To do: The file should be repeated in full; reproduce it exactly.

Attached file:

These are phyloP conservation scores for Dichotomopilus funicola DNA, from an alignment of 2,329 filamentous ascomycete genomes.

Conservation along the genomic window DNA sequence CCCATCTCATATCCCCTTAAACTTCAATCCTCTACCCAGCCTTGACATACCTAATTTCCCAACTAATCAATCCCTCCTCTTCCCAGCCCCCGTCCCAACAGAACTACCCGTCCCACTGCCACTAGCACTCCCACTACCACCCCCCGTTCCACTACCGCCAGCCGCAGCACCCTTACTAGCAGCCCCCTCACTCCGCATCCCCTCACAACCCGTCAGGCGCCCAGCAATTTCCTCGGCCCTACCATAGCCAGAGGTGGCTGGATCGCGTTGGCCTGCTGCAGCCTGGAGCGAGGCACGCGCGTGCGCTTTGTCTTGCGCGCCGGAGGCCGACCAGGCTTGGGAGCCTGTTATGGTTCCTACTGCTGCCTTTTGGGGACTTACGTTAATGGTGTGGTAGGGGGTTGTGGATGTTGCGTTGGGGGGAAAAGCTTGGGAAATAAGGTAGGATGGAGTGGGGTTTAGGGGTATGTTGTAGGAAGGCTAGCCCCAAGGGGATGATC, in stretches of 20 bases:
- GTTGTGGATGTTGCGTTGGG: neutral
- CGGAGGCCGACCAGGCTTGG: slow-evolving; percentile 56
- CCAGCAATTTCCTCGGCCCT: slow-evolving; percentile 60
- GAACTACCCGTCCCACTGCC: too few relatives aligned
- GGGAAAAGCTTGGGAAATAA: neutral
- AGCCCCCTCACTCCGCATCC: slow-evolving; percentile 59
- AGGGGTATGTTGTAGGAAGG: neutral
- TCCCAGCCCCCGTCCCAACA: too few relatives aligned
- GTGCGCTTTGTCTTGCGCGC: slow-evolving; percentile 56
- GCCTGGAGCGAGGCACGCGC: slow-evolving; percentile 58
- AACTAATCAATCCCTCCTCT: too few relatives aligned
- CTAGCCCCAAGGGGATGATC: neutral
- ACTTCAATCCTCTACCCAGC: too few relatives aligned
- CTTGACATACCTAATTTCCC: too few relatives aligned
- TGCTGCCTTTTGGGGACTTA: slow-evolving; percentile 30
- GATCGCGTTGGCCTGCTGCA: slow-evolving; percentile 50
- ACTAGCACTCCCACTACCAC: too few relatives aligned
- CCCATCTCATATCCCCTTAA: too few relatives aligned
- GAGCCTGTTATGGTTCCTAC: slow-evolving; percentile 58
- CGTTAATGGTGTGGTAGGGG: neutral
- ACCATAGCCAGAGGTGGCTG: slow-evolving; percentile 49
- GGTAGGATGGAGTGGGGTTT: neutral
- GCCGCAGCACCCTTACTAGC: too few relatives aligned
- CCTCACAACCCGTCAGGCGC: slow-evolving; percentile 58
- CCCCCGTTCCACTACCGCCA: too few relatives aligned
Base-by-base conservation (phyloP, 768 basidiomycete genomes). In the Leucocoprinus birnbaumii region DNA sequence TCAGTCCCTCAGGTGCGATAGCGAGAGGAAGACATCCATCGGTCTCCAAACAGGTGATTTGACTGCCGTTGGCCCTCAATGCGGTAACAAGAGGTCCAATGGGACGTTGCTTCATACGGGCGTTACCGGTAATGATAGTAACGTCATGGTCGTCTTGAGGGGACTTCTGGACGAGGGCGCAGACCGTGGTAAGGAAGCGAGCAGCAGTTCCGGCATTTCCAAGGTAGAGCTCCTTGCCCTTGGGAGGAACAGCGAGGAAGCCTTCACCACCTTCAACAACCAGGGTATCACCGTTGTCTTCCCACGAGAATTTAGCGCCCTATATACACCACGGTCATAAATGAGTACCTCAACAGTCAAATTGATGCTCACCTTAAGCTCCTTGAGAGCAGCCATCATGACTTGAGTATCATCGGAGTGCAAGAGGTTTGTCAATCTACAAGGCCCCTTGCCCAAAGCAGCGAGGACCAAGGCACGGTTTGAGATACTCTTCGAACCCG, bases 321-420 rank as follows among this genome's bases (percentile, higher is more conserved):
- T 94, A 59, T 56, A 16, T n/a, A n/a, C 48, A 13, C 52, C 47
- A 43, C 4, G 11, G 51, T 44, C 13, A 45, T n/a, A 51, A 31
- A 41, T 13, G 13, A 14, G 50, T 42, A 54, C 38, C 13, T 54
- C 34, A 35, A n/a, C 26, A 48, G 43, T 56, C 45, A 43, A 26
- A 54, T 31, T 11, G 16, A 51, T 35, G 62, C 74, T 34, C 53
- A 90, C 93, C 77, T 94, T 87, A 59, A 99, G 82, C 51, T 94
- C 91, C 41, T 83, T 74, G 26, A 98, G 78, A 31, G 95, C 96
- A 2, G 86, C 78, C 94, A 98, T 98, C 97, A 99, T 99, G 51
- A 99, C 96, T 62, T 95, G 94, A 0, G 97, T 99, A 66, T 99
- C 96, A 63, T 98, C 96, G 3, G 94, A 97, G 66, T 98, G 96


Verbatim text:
These are phyloP conservation scores for Dichotomopilus funicola DNA, from an alignment of 2,329 filamentous ascomycete genomes.

Conservation along the genomic window DNA sequence CCCATCTCATATCCCCTTAAACTTCAATCCTCTACCCAGCCTTGACATACCTAATTTCCCAACTAATCAATCCCTCCTCTTCCCAGCCCCCGTCCCAACAGAACTACCCGTCCCACTGCCACTAGCACTCCCACTACCACCCCCCGTTCCACTACCGCCAGCCGCAGCACCCTTACTAGCAGCCCCCTCACTCCGCATCCCCTCACAACCCGTCAGGCGCCCAGCAATTTCCTCGGCCCTACCATAGCCAGAGGTGGCTGGATCGCGTTGGCCTGCTGCAGCCTGGAGCGAGGCACGCGCGTGCGCTTTGTCTTGCGCGCCGGAGGCCGACCAGGCTTGGGAGCCTGTTATGGTTCCTACTGCTGCCTTTTGGGGACTTACGTTAATGGTGTGGTAGGGGGTTGTGGATGTTGCGTTGGGGGGAAAAGCTTGGGAAATAAGGTAGGATGGAGTGGGGTTTAGGGGTATGTTGTAGGAAGGCTAGCCCCAAGGGGATGATC, in stretches of 20 bases:
- GTTGTGGATGTTGCGTTGGG: neutral
- CGGAGGCCGACCAGGCTTGG: slow-evolving; percentile 56
- CCAGCAATTTCCTCGGCCCT: slow-evolving; percentile 60
- GAACTACCCGTCCCACTGCC: too few relatives aligned
- GGGAAAAGCTTGGGAAATAA: neutral
- AGCCCCCTCACTCCGCATCC: slow-evolving; percentile 59
- AGGGGTATGTTGTAGGAAGG: neutral
- TCCCAGCCCCCGTCCCAACA: too few relatives aligned
- GTGCGCTTTGTCTTGCGCGC: slow-evolving; percentile 56
- GCCTGGAGCGAGGCACGCGC: slow-evolving; percentile 58
- AACTAATCAATCCCTCCTCT: too few relatives aligned
- CTAGCCCCAAGGGGATGATC: neutral
- ACTTCAATCCTCTACCCAGC: too few relatives aligned
- CTTGACATACCTAATTTCCC: too few relatives aligned
- TGCTGCCTTTTGGGGACTTA: slow-evolving; percentile 30
- GATCGCGTTGGCCTGCTGCA: slow-evolving; percentile 50
- ACTAGCACTCCCACTACCAC: too few relatives aligned
- CCCATCTCATATCCCCTTAA: too few relatives aligned
- GAGCCTGTTATGGTTCCTAC: slow-evolving; percentile 58
- CGTTAATGGTGTGGTAGGGG: neutral
- ACCATAGCCAGAGGTGGCTG: slow-evolving; percentile 49
- GGTAGGATGGAGTGGGGTTT: neutral
- GCCGCAGCACCCTTACTAGC: too few relatives aligned
- CCTCACAACCCGTCAGGCGC: slow-evolving; percentile 58
- CCCCCGTTCCACTACCGCCA: too few relatives aligned
Base-by-base conservation (phyloP, 768 basidiomycete genomes). In the Leucocoprinus birnbaumii region DNA sequence TCAGTCCCTCAGGTGCGATAGCGAGAGGAAGACATCCATCGGTCTCCAAACAGGTGATTTGACTGCCGTTGGCCCTCAATGCGGTAACAAGAGGTCCAATGGGACGTTGCTTCATACGGGCGTTACCGGTAATGATAGTAACGTCATGGTCGTCTTGAGGGGACTTCTGGACGAGGGCGCAGACCGTGGTAAGGAAGCGAGCAGCAGTTCCGGCATTTCCAAGGTAGAGCTCCTTGCCCTTGGGAGGAACAGCGAGGAAGCCTTCACCACCTTCAACAACCAGGGTATCACCGTTGTCTTCCCACGAGAATTTAGCGCCCTATATACACCACGGTCATAAATGAGTACCTCAACAGTCAAATTGATGCTCACCTTAAGCTCCTTGAGAGCAGCCATCATGACTTGAGTATCATCGGAGTGCAAGAGGTTTGTCAATCTACAAGGCCCCTTGCCCAAAGCAGCGAGGACCAAGGCACGGTTTGAGATACTCTTCGAACCCG, bases 321-420 rank as follows among this genome's bases (percentile, higher is more conserved):
- T 94, A 59, T 56, A 16, T n/a, A n/a, C 48, A 13, C 52, C 47
- A 43, C 4, G 11, G 51, T 44, C 13, A 45, T n/a, A 51, A 31
- A 41, T 13, G 13, A 14, G 50, T 42, A 54, C 38, C 13, T 54
- C 34, A 35, A n/a, C 26, A 48, G 43, T 56, C 45, A 43, A 26
- A 54, T 31, T 11, G 16, A 51, T 35, G 62, C 74, T 34, C 53
- A 90, C 93, C 77, T 94, T 87, A 59, A 99, G 82, C 51, T 94
- C 91, C 41, T 83, T 74, G 26, A 98, G 78, A 31, G 95, C 96
- A 2, G 86, C 78, C 94, A 98, T 98, C 97, A 99, T 99, G 51
- A 99, C 96, T 62, T 95, G 94, A 0, G 97, T 99, A 66, T 99
- C 96, A 63, T 98, C 96, G 3, G 94, A 97, G 66, T 98, G 96